I'm in the middle of re-reading this right now. As is the case with her other novels, this is a page turner that does not rely upon just action to drive the story. Its a satirical look at the traditional fantasy genre (it's not nearly as ironic as her Tough Guide to Fantasyland), and still holds up its own as a magical and lively fantasy novel. 

Lastly, this is a collection of her own critical essays and thoughts of what it means to be a writer. As a writer of fantasy for over 40 years, and a (literal) student of J.R.R. Tolkien and C.S. Lewis, she has a lot of wonderful things to say: 

"Various threads run through this collection, but by far the strongest is that of the need for fantasy in all its many facets and its value for children and adults alike." 

Diana Wynne Jones' worlds are deep and unique. Her characters are rich. Her magic lurks in the background, half-expected and always extraordinary. 


  1. Now this is very interesting because I have read both Harry Potter and the Philosopher's Stone (American version) and Howl's Moving Castle. I never went on to read the rest of the Harry Potter books, which are still shelved in my little sister's bedroom library, but have been chomping at the bit for ages to read more DWJ.

    I did like Harry Potter, but if I had to chose to never read it again in order to read more books by DWJ, I wouldn't even have to think twice.

    Would you have any idea why someone like me would so much prefer one to the other? I don't know, myself.

  2. Even for a total Harry Potter nerd, this is quite refreshing to hear! DWJ has such a unique way of looking at the world and her magic was always much more rooted in the world and characters for me.
    I feel like there's still a ton of her works I have yet to read. Any absolute favorites?

    1. I've only ever read Howl's Moving Castle so far. I LOVED it. So much that I was even _slightly_ disappointed with Miyazaki's interpretation in the film. And that's saying something because I love all his work!

      I need to read more of her and Harry Potter. I think I would have a better appreciation for HP if I "went all the way," so to speak.

      Maybe it has something to do with the rootedness of the magic, like you and Ms. Loveday said, something more subtle, that needs working at. While HP magic is a bit more . . . obvious? That could be it because I am partial to magical realism and the like.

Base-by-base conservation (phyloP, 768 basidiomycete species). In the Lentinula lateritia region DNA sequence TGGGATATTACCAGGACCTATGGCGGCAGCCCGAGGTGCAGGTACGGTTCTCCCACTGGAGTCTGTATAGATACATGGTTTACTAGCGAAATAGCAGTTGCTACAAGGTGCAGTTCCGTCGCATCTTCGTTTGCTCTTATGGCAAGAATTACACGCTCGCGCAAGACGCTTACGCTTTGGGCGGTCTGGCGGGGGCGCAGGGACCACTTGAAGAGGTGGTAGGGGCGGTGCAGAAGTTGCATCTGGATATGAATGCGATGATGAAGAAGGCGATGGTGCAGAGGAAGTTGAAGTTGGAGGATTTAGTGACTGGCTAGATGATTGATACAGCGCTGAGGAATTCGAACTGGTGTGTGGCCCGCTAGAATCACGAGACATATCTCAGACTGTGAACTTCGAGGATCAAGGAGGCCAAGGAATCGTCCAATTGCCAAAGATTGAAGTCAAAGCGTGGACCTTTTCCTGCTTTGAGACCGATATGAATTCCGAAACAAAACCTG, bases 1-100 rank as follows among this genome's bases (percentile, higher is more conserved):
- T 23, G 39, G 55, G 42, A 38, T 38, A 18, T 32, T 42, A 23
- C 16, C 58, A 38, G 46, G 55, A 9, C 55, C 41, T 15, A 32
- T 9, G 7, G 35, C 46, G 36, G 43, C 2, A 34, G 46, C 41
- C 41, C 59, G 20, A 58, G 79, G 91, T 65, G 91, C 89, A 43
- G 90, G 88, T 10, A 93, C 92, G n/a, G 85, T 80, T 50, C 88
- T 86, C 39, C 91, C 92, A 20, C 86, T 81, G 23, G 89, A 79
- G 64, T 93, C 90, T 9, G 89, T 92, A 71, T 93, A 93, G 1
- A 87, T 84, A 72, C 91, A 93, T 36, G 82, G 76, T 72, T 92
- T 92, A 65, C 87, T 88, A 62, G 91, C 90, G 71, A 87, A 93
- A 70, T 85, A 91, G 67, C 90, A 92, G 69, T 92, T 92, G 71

3. I was given DWJ to read before Harry Potter but never got into it...mind you, I was only 6...

    It's funny though, my memory of the books (which I know I did read but have no firm memory of) is more of a feeling it carried, of something deep and magical that needed to be worked at more to get into at that age. Whereas one year later I picked up HP and was easily hooked.

    In later years I picked up standalone novels of hers and thoroughly enjoyed them but never tried the series again. But weirdly...I still couldn't tell you what the stories were about, just that prevailing feeling. One of them was called Archer's Goon, and I remember finding it very funny and having a fantastic twist at the end. I definitely want to try her again, that has been on my to-do list for far too long now!

    1. I had a similar experience with The Hobbit. Tried reading it at nine or so, and it was too early. However, the mysterious aura of it made a noteworthy impression on me, and I came back to read it when I was fourteen and was sold for life!

    2. Yup. She was always one of my favorite authors even when I could only vaguely recall what some of her books were actually about. In that book I mentioned 'Reflections', Neil Gaiman wrote in the forward that her books are difficult. Not in the ordinary sense, but just that her readers had to pay attention to everything she wrote, that she didn't write a word on the page that didn't need to be there. I keep thinking about that as I'm re-reading some of these books. She's a very interesting author.